[0266] The most effective inhibitor in the experiments was Griff37 or possibly its slight variant, Griff37Q652L, both compounds that covalently link griffithsin with the C-peptide C37. This linked inhibitor performed at sub-nanomolar levels in both R5 and X4 fusion assays, and at mid-picomolar levels in viral assays. These values are in almost every case better than for griffithsin alone and better than an unlinked combination of griffithsin and C37 (Tables 6, 7, 8). This indicates that the linked combination of inhibitors is indeed more potent that the individual components and worthy of strong consideration as a microbicide or therapeutic. In the replication competent viral assays, the improvement in the IC.sub.90 for the linked compound Griff37 was more statistically significant than the IC.sub.50, which is a positive indicator since 90% inhibition is perhaps more critical for truly stopping infection. In part, this variation in statistical significance is due to those assays being performed fewer times than the others reported. However, the effectiveness of Griff37 at the higher concentrations needed for 90% inhibition could be partly explained by the increasing importance of the C37 component at these concentrations. As the concentration of the inhibitor rises from picomolar levels (where griffithsin binds to gp120), to nanomolar levels, the C-peptide may contribute more to the overall inhibition. As a further test of the strategy of covalently linking a gp120-binding compound with a gp41-binding compound, the linked peptide C37CD4M33.sub.C1F23 was produced. Again, this compound consistently showed more potent inhibition than either component separately in the R5 cell fusion assay (Tables 6 and 8).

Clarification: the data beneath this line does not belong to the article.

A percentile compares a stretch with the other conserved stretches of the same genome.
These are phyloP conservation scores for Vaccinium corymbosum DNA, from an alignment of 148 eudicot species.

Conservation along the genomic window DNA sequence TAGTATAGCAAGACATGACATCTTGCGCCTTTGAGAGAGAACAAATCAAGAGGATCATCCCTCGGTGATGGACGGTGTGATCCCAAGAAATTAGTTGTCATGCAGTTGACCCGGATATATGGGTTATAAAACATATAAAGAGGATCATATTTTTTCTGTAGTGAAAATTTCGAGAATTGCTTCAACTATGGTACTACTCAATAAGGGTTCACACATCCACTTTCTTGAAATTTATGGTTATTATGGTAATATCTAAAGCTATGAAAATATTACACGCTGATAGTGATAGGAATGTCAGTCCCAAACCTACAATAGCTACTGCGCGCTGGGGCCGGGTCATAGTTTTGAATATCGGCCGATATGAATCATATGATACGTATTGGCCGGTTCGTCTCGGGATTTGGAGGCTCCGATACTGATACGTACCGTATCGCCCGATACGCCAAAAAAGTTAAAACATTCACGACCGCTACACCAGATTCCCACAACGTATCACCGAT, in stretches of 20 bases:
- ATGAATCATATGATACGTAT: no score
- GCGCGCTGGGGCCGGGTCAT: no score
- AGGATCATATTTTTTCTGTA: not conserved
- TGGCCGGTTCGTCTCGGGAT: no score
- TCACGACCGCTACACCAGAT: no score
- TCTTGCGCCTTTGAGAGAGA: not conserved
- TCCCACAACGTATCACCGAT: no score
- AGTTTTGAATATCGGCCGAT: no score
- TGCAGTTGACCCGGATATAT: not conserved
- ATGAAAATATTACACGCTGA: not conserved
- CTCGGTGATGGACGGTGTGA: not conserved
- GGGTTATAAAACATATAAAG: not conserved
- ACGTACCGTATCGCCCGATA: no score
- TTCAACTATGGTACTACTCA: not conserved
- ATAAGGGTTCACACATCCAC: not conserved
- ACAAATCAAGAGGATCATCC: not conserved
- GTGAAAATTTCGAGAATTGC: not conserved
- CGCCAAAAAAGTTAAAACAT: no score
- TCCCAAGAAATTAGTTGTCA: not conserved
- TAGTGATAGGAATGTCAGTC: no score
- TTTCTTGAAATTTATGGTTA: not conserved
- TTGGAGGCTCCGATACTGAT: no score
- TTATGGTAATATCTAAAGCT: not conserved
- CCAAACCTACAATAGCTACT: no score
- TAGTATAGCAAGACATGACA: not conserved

[0267] In deriving a set of possible models for the explanation of the effectiveness of Grifff37, each model must account for the fact that this linked molecule is a significantly better inhibitor than the unlinked combination of the two components. In keeping with this, there are at least three plausible models for the mechanism of action of Griff37. The first model is that the griffithsin moiety binds to gp120 with high affinity, and the role of the linked C37 is simply to provide a more sizeable protein on gp120, making a more effective blockade against binding to CD4 or CCR5. However, arguing against this simple steric mechanism is the evidence that griffithsin linked to the peptide CD4M33 (Griff CD4M33.sub.C1F23) also would be expected to be able to provide a similar binding blockade, and yet this molecule does not show enhanced inhibition compared to griffithsin alone. Also, Griff371642D, which carries a substitution (substitution of Asp for Ile at position 642 in C37) that negatively affects C37 binding to gp41, shows decreased activity. This indicates that C37 function is important to the activity of the linked compound. In one aspect, the term "biological equivalent", with respect to C37, excludes the wild type C37 and those having at least 70, 75, 80, 85, 90, 95 or 98 percent identity which contain the Asp substitution for Ile at position 642. Stated another way, the term "biological equivalents" does not include those having at least 70, 75, 80, 85, 90, 95 or 98 percent identity but that amino acid at position 642 is altered from Ile. A second model is one in which the griffithsin component binds to gp120, thereby delivering C37 close to its binding site on gp41. By being in physical proximity to gp41, C37 is able to bind gp41 and inhibit fusion if and when gp41 is exposed, possibly dislodging the linked griffithsin at that time. In this scenario, it is assumed that only one component of the linked pair is binding to its site at any given time, although they may both be in an on-off equilibrium with their respective binding sites.